There was a massive drop for jobs added in Canada during October compared to the previous month.
#Employment growth slowed in October: Employment increased by 84,000 (+0.5%), after having grown by an average of 2.7% per month since May. For more info: https://t.co/6rvmZ9V4oG #CdnEcon pic.twitter.com/v5V6b9a88o
— Statistics Canada (@StatCan_eng) November 6, 2020
In September there were 378,000 jobs added. But, the unemployment rate was unchanged from the previous month to October at 8.9%.
The report shows that the employment increases in several industries were partially offset by a decrease of 48,000 in the accommodation and food services industry, largely in Quebec.
In October, the employment increase was concentrated in full-time work which saw a 69,000 job increase. But the number of people working part-time was unchanged.
On a year-over-year basis, full-time employment was down 3.1%, compared with a decrease of 3.4% for part-time work.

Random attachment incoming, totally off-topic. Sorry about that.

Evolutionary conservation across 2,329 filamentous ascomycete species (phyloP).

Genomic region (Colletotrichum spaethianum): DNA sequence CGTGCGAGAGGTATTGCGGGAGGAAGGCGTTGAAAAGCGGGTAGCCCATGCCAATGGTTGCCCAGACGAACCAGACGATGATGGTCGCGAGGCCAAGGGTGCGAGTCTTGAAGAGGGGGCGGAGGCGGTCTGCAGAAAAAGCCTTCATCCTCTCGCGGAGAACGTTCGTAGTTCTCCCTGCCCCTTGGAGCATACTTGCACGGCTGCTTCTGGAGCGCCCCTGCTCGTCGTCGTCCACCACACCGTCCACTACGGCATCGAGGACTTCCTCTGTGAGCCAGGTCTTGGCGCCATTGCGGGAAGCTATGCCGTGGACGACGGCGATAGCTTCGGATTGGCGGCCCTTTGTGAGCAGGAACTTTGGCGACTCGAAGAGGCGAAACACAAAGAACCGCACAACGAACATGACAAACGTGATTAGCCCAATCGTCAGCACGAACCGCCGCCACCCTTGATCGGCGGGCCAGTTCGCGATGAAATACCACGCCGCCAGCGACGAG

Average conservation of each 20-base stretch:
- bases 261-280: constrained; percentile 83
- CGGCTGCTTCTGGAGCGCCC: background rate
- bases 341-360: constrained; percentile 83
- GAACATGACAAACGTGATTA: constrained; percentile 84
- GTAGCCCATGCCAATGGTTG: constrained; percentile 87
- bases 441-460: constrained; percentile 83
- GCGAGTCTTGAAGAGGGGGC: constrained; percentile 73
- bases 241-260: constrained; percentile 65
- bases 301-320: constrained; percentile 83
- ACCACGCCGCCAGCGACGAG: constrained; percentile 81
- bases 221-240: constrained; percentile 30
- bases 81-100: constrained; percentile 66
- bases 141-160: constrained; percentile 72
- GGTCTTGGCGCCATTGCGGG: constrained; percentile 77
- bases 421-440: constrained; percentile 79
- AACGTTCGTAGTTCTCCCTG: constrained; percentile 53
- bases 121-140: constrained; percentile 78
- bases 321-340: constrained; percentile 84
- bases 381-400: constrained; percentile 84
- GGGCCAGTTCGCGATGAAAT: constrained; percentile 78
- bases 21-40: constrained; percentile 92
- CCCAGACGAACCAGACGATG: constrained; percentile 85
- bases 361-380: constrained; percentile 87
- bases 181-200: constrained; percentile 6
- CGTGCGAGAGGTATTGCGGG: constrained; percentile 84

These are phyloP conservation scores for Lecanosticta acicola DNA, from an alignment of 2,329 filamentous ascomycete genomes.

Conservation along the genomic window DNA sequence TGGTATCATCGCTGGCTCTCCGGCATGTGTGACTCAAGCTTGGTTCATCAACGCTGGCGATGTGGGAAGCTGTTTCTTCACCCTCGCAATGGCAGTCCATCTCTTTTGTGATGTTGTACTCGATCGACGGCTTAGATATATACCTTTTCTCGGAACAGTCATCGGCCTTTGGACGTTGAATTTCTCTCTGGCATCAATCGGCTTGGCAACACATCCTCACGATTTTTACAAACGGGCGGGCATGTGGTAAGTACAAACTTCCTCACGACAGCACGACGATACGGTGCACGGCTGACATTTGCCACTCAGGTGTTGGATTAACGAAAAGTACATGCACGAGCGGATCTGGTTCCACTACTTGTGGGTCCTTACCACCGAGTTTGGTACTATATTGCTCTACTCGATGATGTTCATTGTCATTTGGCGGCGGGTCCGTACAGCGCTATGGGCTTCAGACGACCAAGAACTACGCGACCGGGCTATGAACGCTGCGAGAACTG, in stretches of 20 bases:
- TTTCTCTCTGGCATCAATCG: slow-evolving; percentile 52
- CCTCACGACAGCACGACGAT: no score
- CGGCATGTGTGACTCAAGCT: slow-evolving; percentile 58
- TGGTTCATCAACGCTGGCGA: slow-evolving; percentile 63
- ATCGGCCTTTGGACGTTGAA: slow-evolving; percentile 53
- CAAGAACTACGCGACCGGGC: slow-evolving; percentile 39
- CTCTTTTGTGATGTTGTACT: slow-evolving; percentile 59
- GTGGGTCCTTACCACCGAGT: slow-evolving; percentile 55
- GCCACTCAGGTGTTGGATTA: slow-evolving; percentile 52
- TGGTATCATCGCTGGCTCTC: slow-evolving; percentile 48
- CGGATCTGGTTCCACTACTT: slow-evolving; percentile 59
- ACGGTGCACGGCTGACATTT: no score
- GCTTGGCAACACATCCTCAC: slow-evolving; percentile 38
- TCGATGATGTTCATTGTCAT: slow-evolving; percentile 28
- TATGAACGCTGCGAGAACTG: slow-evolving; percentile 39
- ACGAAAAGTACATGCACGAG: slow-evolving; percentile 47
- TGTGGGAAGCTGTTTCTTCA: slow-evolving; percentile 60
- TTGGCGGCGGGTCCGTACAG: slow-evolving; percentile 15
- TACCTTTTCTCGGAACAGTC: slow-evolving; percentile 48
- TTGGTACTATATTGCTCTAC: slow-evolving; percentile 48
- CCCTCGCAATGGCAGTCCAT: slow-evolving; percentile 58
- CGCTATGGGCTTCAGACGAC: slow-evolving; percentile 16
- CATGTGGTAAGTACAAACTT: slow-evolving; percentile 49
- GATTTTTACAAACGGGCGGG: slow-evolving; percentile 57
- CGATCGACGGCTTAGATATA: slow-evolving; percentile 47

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And more than one in five part-time workers wanted full-time work but were unable to find it— up 5.6 percentage points from 12 months earlier.
Statistics Canada also notes that self-employment rose by 33,000, or 1.2% in October, the first increase since the initial COVID-19 economic shutdown in March.
Other trends indicated that more Canadians were working from home with an increase of 150,000.
There was also a noticeable increase in long-term unemployment, which is characterized as those who are unemployed and have been looking for work or on temporary layoff for 27 weeks or more.
It increased by 79,000 in September and a further 151,000 in October, “reflecting the flow into this category of those who lost jobs in March and April and have been unemployed since then.”
As of October, the long-term unemployed totalled 448,000, or almost 25% of all unemployed people.
Looking forward, with the second wave underway, there’s uncertainty in the workplace as restrictions and lockdowns keep changing from region-to-region.
While employment grew in Alberta, British Columbia, Newfoundland and Labrador, and Prince Edward Island, much growth was stalled in many industries across the country like in transportation and construction.